Bread and butter or margarine was the mainstay for most people and jam to brighten it up. Meat was used sparingly and made to last, so that Xmas was special in a choice of two or three meats, one of which would be poultry. Salt Pork I can remember one year So Xmas was something everyone looked forward to. Now people can have Xmas day every week of the year. The Xmas presents one year were hung from a round hoop above our heads in the front room, I must have been pretty young then as later it was pillow cases. Sunday was Yorkshire pudding day with gravy from the Sunday roast, and in our family eaten before the meat and vegetables, although I had been to another family's house and it was eaten all together on the one plate, but the piece of pudding you received covered a fair area of the plate.along with the gravy from the roast.
During the week we would have suet puddings with gravy or some times other variations such as onion cut up and rolled in it, some times currants, or fruit. The pudding was boiled in a cloth or a pudding dish when apples were added. At harvest time rabbits came on the menu often baked in a big pie dish with an egg cup set up side down in the middle to stop the pastry sagging. Bread and jam was my favourite for breakfast and teatime Cake was a special treat mainly on Sunday.
My Grandfather kept pigs in a sty well up the back garden where the Duddery is and chickens nearer to the house The pollard and boiled potatoes smelt really good when you felt hungry and can remember him throwing pieces of coal in the sty and the pigs crunching it up like boiled sweets.
We didn't eat pork if there was an R in the month. The apples trees in the garden were Bramley Seedlings and Bismarck.
My Grand mother in the photo had six sons and four daughter's so it was a pretty busy house hold for my Grandparents to run not many luxuries for either of them. The Wireless was run off a wet battery we called an accumulator, we took it to a garage to be charged up. The garage was near near the Playhouse Cinema.
When we were sick we had tallow rubbed on our back or chest some times brown paper on that too, so we crackled when we moved. Medicine was coloured water that tasted quite nice and if you went off your food, Parishes Food was given to you, which I realize now had iron in it.
In March it was the time for kites, these were made with a long slim flat piece of timber as a centre and a piece of bramble bent round in the shape of a bow fixed to one end by string and at each side taken down to the bottom of the centre batten to where the tail was fixed, then covered in brown paper and glued by mixing up flour and water paste. Some times a piece of paper was threaded on the string and the wind slowly took this up to the kite. This we called sending a message up.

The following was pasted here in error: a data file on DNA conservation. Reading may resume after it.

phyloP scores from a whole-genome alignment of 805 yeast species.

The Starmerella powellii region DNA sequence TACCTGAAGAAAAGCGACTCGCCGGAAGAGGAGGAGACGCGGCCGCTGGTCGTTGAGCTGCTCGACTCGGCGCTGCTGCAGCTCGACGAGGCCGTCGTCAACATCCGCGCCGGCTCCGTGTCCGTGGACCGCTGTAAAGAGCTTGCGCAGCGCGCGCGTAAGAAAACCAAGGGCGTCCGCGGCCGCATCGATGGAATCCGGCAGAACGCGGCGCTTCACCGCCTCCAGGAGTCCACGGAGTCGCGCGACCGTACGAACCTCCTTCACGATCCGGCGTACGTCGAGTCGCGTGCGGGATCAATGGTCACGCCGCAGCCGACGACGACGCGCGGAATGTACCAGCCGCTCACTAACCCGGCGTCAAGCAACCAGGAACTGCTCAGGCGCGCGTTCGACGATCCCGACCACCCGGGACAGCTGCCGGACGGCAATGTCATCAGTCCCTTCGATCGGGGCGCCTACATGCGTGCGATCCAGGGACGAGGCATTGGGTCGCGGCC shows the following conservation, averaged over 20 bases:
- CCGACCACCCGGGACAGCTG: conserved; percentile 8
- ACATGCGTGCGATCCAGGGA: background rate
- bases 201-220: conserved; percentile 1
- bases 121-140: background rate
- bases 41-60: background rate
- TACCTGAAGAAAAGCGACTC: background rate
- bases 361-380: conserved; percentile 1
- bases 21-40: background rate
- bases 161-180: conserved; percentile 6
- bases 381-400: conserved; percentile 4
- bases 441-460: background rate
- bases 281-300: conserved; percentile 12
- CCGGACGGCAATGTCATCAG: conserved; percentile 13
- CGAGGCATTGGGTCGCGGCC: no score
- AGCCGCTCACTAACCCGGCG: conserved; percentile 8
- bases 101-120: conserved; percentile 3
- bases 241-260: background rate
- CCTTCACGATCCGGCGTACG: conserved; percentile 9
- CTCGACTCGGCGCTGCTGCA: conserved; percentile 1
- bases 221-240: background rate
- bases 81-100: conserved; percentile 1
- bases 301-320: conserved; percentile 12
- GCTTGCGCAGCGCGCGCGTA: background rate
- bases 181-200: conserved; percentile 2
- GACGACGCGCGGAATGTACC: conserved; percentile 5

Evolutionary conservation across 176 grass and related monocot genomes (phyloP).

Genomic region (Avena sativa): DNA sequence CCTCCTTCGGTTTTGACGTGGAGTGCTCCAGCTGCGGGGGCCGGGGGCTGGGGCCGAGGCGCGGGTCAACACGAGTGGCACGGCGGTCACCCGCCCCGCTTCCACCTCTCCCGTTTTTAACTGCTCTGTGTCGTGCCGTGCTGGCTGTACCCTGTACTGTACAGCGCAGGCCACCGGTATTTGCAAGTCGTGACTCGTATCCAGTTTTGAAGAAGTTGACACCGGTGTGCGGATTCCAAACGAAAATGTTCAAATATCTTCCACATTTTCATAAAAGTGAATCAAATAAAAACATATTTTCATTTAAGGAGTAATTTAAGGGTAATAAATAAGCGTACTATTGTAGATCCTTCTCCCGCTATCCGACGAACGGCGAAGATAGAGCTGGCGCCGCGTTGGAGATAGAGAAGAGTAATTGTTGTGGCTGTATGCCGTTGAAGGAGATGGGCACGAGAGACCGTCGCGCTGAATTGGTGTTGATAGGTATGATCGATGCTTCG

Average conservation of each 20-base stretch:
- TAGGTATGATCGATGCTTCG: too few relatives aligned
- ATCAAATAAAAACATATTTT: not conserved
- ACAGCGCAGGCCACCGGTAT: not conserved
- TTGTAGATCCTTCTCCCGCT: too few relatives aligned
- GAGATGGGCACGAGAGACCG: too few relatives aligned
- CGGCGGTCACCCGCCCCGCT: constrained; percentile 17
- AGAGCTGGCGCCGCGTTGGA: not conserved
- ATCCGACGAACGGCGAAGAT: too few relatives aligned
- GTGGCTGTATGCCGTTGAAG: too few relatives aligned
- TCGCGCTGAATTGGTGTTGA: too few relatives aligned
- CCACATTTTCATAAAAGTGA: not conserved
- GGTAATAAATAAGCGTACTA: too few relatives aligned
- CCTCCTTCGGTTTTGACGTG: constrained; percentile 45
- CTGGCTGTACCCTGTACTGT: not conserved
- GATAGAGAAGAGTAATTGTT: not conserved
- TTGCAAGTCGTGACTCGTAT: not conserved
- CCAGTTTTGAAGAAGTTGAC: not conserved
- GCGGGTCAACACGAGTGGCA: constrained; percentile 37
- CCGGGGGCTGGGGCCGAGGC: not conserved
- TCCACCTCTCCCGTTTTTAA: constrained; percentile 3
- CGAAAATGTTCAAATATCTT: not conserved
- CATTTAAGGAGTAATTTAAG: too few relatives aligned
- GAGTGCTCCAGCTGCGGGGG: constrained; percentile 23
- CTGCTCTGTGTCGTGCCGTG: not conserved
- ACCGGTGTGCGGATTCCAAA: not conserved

When the maneuvers were on the soldiers had stew for breakfast which a lot of them threw away round the trees at the Rec. As we walked past an officers tent, he was the only one who had one, he looked at me, and said. "You would make a fine drummer boy". I wasn't to sure about that as I had seen pictures in someones house of red coated soldiers in line facing the battle with a drummer at the end beating the drum. I thought it was a pretty vulnerable job.
Along from us at the Rec. was the Basham family, I think he was an ex soldier, who made boiled sweets and sold them, we would go along to the house and he would have glass jars filled with them on the sideboard, perhaps he did this to supplement his pension? It may have been here that I saw the pictures of Red Coated Soldiers.
At the bottom of the lane past a thatched cottage on your left just round the corner on the road to Burton End was a sweet shop run by Farrants, you opened the door and stepped down into their small shop, a beautiful smell greeted you when the bell above your head clanged at the same time as the aroma hit you. The aroma that can only come from boiled sweets and lollipops You could spend the ha-penny you had on a gob stopper that changed colour as you sucked it. or perhaps even a farthing could buy an aniseed ball.
It was about this time Hitler Youth came to play soccer and won because of teamwork and positional play, I heard the older ones say. Then I remember the concern when Hitler and Stalin got together, but weren't we Saxons or something.and our soldiers the best in the world. But strange really I suppose when I heard no one discuss politics, that I can remember. It was also at this time I saw my first searchlights over towards Stradishall, and an aircraft caught like a silver moth in a beam. The next plane I saw caught in a searchlight beam was a Heinkell.
Each night I had to kneel by my bed and ask God to bless all my aunts and uncles and then I was allowed to jump into bed. I now thank God I had such wonderful grandparents and knew Haverhill the way it was. The smell of a farmyard and horses, wheat fields, threshing machines, hay stacks being built. Piglets being warmed by a blazing fire at the farm in winter. Nuts in the hedgerows and the taste of sloes in summer. It was all my idea of heaven, what more did we want.
Here are a couple of words that were pronounced differently back then ...
Meadow was pronounced 'Midder' and Shirt was pronounced 'Shut'
If anyone would like to Email Ken about Haverhill during this period, please feel free to do so ...KJ_Bailey@xtra.co.nz